We’ve all seen television advertising. At regular intervals in the regular programming, short commercial messages are inserted. Companies pay large fees for such time slots in addition to covering their own costs for producing the messages. The fee paid relates to the number of people who will see the message and their potential value as customers for the advertiser.

The same concept generally applies to magazines and newspapers. All or part of a printed page offers the opportunity to attract the eyes of readers. Because the whole publication may not be read, the assumed benefit is considered to be less than the overall readership. In addition, television advertising provides the opportunity to create more emotion… which, in turn, can be translated into making a bigger and more lasting impression with more people.

Advertising is also sold for placement on commercial vehicles such as taxis and trucks. More recently, some companies have been paying to display advertising on personal vehicles. Such exposure is often cheaper than renting billboard space and may offend fewer people who are concerned about cluttering the sides of roads.

With the advent of the Internet, advertising possibilities expanded. Initially, advertisers were encouraged to buy so-called banner ads that took up a big space near the top of the screen and said little. Most advertisers found that such ads weren’t worth much in terms of adding profitable sales.

Yahoo, Google, and others found that carrying commercial messages with some relevance to those reading the online page worked better for encouraging purchases from advertisers. Rather than advertisers paying to reach people who merely see the ad, payments for such ads are tied to how many people click on the ad to reach a site where there is a more extensive commercial message or an offering can be purchased. This media approach was intended to be similar to paying for attracting someone to a store where he or she could buy an offering. Accomplishing the latter was worth quite a lot more than simply exposing the name and offering of the advertiser to more eyeballs.

Through Web 2.0, Web sites can become communities where people spend many hours a day. On such sites, the advertising revenues can be a vast multiple of the cost of providing the site… assuming that enough visitors are attracted who post and view videos and photos, exchange opinions, share ideas, and interact in other ways. As an example, a student of mine developed a very sophisticated social networking site of this sort for families at a software cost of less than $3,000, yet the advertising potential of her site was several million dollars a year.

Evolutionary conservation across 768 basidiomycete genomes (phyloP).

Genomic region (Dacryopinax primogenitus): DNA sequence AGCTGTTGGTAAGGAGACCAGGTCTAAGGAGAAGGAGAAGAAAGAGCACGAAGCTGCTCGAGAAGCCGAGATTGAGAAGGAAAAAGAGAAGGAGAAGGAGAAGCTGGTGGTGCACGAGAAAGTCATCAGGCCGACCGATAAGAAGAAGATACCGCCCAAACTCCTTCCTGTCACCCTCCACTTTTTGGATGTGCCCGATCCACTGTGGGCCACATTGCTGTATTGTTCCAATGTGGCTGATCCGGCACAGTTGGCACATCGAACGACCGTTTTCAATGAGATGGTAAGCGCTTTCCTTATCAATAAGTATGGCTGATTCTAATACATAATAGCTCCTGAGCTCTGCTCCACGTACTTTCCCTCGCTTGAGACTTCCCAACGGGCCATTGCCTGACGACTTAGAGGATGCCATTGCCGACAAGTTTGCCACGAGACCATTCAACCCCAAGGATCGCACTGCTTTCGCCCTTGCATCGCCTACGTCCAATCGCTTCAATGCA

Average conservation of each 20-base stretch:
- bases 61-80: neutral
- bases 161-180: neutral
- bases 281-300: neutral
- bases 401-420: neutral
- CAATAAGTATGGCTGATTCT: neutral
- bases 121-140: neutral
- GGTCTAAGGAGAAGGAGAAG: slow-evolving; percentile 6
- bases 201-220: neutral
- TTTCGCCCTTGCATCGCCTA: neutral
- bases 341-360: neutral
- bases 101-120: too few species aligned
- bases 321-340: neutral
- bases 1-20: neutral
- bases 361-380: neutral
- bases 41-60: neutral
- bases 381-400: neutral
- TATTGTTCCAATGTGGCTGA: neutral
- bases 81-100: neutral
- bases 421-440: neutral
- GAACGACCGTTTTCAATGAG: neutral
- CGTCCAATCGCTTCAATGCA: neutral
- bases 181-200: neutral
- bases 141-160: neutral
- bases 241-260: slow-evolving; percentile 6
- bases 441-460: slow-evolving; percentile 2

If you don’t have such a site now, you can inexpensively develop one that can become a major source of cost-reducing advertising revenue by using software designers and programmers who are based where pay rates are inexpensive. While working on the site, you can speak with your developers at no cost over Skype or another Voice-over-Internet-Protocol service. Naturally, you can have as many sites as you want… as long as each one serves a different purpose and attracts enough visitors to more than cover its costs through advertising revenues.

If you hold gatherings of customers and prospects and don’t have sponsors for such gatherings, you can also sell advertising to place on the materials that you share with attendees. In many cases, your advertisers will also market your gathering to their prospects and customers, and you may attract a lot more potential customers to attend. When that happens, you gain direct cost savings for your marketing in addition to the advertising subsidy.

You can provide videos on your Web site as well and sell time slots on such videos to advertisers. Such online advertising opportunities have become popular with truck and automobile manufacturers.

You can also put advertising on your buildings, your packages, and anyplace else where customers and prospects may see the messages. Your suppliers, for instance, may want to be recognized on your final offering in some way (even placing their logos on a Web page may be of interest) as Intel does with its “Intel inside™” stickers on personal computers and laptops.

The sky’s the limit for attracting advertisers. You should realize that when print media were more popular, publishers regularly earned a profit on their entire operations just from the advertising revenues. The subscription revenues, by comparison, were usually quite small… just a tiny fraction of total profits.

Can you provide both sponsorships and advertising? Yes, as long as you keep them separate. A sponsored event usually shouldn’t include advertising from those who aren’t sponsors, but Web sites can offer a combination of sponsor recognition and pay-per-click ads from organizations that don’t compete with sponsors. Some magazines have been following this dual course for a long time. Fortune, BusinessWeek, and Forbes, for instance, carry lots of ads for offerings and sell sponsorships to gatherings that senior executives pay to attend. Such gatherings are potentially quite profitable.